The Railways Act 1993, 24 years on: What is its legacy?

5 Nov 2017

 

On 5 November 1993 the Railways Bill was given Royal Assent and became enshrined into law as the Railways Act. It has been said that railway privatisation had been considered a step too far by Margaret Thatcher when she was Prime Minister – though the truth is, perhaps, much more likely to be that she would very much have wanted to do it but had possibly decided against it on a calculation that public opposition would be too overwhelming.

 

The Railways Act was the fulfilment of a promise made in the 1992 Conservative Party manifesto. That promise read: ‘We will end British Rail’s monopoly. We will sell certain rail services and franchise others.’

 

In its 1997 General Election manifesto, New Labour criticised the Tory government for a ‘process of rail privatisation’ that had ‘made fortunes for a few, but has been a poor deal for the taxpayer’. To prove to the electorate that New Labour was indeed ‘New’ Labour – that it had parted with socialism (an ideology now associated with ‘Old Labour’), the Party made a pledge not to renationalise the railways but to instead, 'establish more effective and accountable regulation'.

 

Many on the Old Left, which includes those in the Labour Party of today who still refer to themselves as being socialists (and who now find themselves at the helm of Labour under Jeremy Corbyn’s leadership) still regard privatisation of the railways and the rail services as a national disgrace that has failed the British people and has only benefited the owners of the TOCs (Train Operating Companies) – whose franchise contracts, by the way, are reviewed every few years.

 

Public opinion, currently, is largely in favour of the State taking back control of the railways, with 60% supporting renationalisation according to a YouGov poll conducted earlier this year. I suspect that, perhaps the primary reason for this is not so much punctuality and efficiency (which, as I shall discuss, has actually been extremely good since the railways were handed over to the private sector) but the prices of rail fares. This country has the most expensive rail fares in the whole of the European continent – and this is an issue that angers many of the general public, who assume that if State-run, fares would be much cheaper (as they indeed were).

 

Has though, the legacy of the Railways Act, the legislation that provided the background for the privatisation of rail services in Britain, been a successful one or has it indeed been a failure as so many seem to think it has been?

 

 

 

The truth is, that in comparison to when the railways were in the hands of State-owned British Rail, safety improvement has increased dramatically in the hands of private ownership, according to a study conducted by Imperial College London. Indeed, Britain’s railways are among the safest in Europe, based on the number of incidents and accidents – that is, of course, not to deny the fact that there have been a number of major accidents, even in recent years.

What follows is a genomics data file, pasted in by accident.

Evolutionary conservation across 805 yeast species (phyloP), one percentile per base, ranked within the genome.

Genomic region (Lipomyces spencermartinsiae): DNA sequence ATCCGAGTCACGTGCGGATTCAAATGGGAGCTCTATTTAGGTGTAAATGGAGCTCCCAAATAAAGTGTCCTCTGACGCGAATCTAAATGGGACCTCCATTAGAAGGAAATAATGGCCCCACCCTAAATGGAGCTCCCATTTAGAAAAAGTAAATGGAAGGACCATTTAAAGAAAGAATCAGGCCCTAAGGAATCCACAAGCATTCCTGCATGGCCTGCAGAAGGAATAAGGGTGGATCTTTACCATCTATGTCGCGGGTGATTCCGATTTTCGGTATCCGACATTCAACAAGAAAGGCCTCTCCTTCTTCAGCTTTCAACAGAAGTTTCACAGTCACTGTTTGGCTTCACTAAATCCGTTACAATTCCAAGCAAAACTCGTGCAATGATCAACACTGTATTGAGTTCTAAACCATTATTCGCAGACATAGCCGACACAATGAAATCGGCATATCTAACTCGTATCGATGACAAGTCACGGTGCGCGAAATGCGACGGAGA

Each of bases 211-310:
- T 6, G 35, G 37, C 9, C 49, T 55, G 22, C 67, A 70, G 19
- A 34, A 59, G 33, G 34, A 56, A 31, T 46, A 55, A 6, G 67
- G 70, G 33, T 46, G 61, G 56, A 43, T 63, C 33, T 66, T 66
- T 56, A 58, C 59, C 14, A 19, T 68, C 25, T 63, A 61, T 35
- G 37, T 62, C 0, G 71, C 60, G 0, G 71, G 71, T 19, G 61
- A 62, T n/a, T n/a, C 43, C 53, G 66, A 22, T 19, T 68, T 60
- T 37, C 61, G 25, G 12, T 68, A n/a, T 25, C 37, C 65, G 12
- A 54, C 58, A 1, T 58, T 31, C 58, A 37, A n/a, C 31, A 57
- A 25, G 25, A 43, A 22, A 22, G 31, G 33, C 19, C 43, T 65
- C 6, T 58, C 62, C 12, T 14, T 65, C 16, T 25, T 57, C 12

The quality of and satisfactory rates of customer service has also increased since privatisation, with the average satisfaction rate among rail passengers being 78%. Punctuality has also increased in the years since the enactment of the Railways Act –  with 88% of all trains arriving on time at the end of the 2015-16 year, with its peak to date having been reached in 2011 when 92% punctuality was achieved.

 

When compared to the nationalised system, efficiency under the private ownership franchises of the TOCs has also increased, with operating losses falling by 20% in real terms since 1997 (when Tony Blair’s government completed the privatisation process that the previous Tory government had embarked on in 1994 under the provisions set out in the 1993 Act). This is evidence that the so-called 'profit motive' has, therefore, worked well. It has indeed made the railway services much more efficient for its users.

 

In 2004, the then General Secretary of the trade union ASLEF (Associated Society of Locomotive Engineers and Firemen) Lew Adams, conceded that privatisation had been a positive thing.  He said: ‘We are running 1,700 more trains per day since it [the railways and rail services] was privatised. The entrepreneurs built traffic to the extent that we are having to build more infrastructure. What is true is true: £4.2 billion spent on new trains. We never saw that in all the years I’ve been in the rail industry. All the time it was in the public sector, all we got were cuts, cuts, cuts.’

 

It is clear that, despite the New Statesman publishing an article on the 20th anniversary of the Railways Act (5 Nov, 2013) saying that privatisation had been a total failure, the implications of the Railways Act 1993 have, in actual fact, been largely beneficial.

 

In conclusion, Britain’s railways and our rail services are in a much better way now than before the Conservative government of John Major sold them off. It has been extremely beneficial for passengers – yes, fares are high, alas that is a mere annoyance that we must simply hold our noses and accept as part and parcel of a free market economy.

 

In an age where the neoliberal consensus has come under serious threat in Britain for the first time since the early 1980s, the anniversary of the Railways Act 1993 allows us to look back into history at a particular piece of legislation that remains to this day a shining example of neoliberalism working extremely well for ordinary people. Neoliberalism is delivering well and the Railways Act 1993 is proof of this.

 

The Railways Act 1993 has been a success for those who use the railways. It must not be repealed.

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